The best way to avoid the ten non-virtues is to understand their result, which is suffering.

Our life has tremendous potential but won’t last forever so we should meditate on impermanence and use the benefit of a precious human rebirth in our practice.

We need someone to help us gain these insights. So what kind of teacher is necessary? A whole range of teachings is good from the Vinaya up to the Highest Yoga Tantra. In the Mahayana there are ten characteristics for a teacher. Lama Tsong Khapa http://www.sangye.it/altro/?cat=22 said that if one’s own mind is not transformed then it is very difficult to help others transform their’s.

The first three characteristics are Ethics, Concentration and Wisdom. A person must be a scholar but also a practitioner. A teacher must practice what they teach. Just to be a great scholar is not enough, but one does need to be a scholar to understand the teaching.

The Kadampa masters said that a teacher must have knowledge of so many teachings as would need to be carried by a yak. The Nyingma masters talked of teachings for private individuals which can range from a few lines to teachings in great detail. Marpa adopted this technique of using a few short statements with Milarepa.

In order to benefit people generally it is important to have an understanding of a vast number of teachings. Then we can be helpful to those who are listening. We can use Lam Rim texts as a basis but also use other texts such as Shantideva’s ‘Guide to the Bodhisattva’s Way of Life’http://www.sangye.it/altro/?p=4145 and Nagarjuna’s ‘Precious Garland’ http://www.sangye.it/altro/?p=611.

A teacher should have both knowledge and some experience.

A Kadampa master close to his death put his head into the lap of his disciple. The disciple started to cry and the tears fell on the master’s head. The teacher asked why he was crying. He said ‘up to now you have been my teacher and given me everything. Now you are dying, who will be my teacher?’ The master replied that the great teachings would be his teacher.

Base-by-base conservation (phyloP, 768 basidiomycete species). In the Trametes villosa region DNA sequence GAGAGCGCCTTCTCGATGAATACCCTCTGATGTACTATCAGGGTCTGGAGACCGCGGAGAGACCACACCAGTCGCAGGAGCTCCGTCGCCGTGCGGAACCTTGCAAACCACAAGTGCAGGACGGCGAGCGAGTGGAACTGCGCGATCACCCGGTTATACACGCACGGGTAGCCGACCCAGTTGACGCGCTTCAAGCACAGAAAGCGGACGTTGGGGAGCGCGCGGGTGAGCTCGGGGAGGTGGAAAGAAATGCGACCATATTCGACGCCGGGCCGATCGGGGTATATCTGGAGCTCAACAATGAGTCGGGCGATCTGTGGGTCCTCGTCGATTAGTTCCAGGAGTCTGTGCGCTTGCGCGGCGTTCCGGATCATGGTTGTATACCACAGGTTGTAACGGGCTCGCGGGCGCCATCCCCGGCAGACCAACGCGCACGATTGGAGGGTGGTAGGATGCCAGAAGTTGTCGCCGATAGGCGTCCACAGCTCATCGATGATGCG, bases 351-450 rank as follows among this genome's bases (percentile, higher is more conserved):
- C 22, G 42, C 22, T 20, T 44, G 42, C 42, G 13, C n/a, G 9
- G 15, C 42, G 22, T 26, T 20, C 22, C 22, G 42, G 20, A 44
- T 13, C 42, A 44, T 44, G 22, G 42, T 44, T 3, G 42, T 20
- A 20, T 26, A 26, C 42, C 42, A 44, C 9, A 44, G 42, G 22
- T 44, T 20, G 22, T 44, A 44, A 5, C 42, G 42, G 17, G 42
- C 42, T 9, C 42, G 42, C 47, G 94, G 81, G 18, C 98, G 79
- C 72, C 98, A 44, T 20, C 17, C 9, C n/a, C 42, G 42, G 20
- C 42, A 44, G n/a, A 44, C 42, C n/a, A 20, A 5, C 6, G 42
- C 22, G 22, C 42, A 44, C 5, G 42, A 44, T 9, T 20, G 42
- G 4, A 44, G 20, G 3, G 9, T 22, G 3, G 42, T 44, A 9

The Middle Scope training is the Three Trainings: Concentration, Ethics and Wisdom.

The Great Scope is the cultivation of Bodhicitta. The best text for this is Shantideva’s ‘Guide to the Bodhisattva’s Way of Life’. This is an extremely useful text to learn and study.

As Bodhicitta strengthens and develops we can take the bodhisattva vow. This is explained in Atisha’s text. We also need to cultivate the union of calm abiding and insight as Atisha tells us. There are two types of calm abiding – Buddhist and non-Buddhist. There is nothing special about this.

There are also two types of vipassana: insight into worldly things and insight into emptiness. If this is combined with taking refuge then this becomes a Buddhist practice.

Meditations connected with Mahamudra are in the context of Highest Yoga Tantra and so the focus is on single-pointed meditation. When we are doing shamata or vipassana meditation it is best to have a mind in equanimity – neither too excited nor too dull and sleepy. Kamalashila gives clear instructions on how to apply these techniques.

Atisha’s main teaching is the gradual path to enlightenment. It finishes with a brief explanation of the Vajrayana.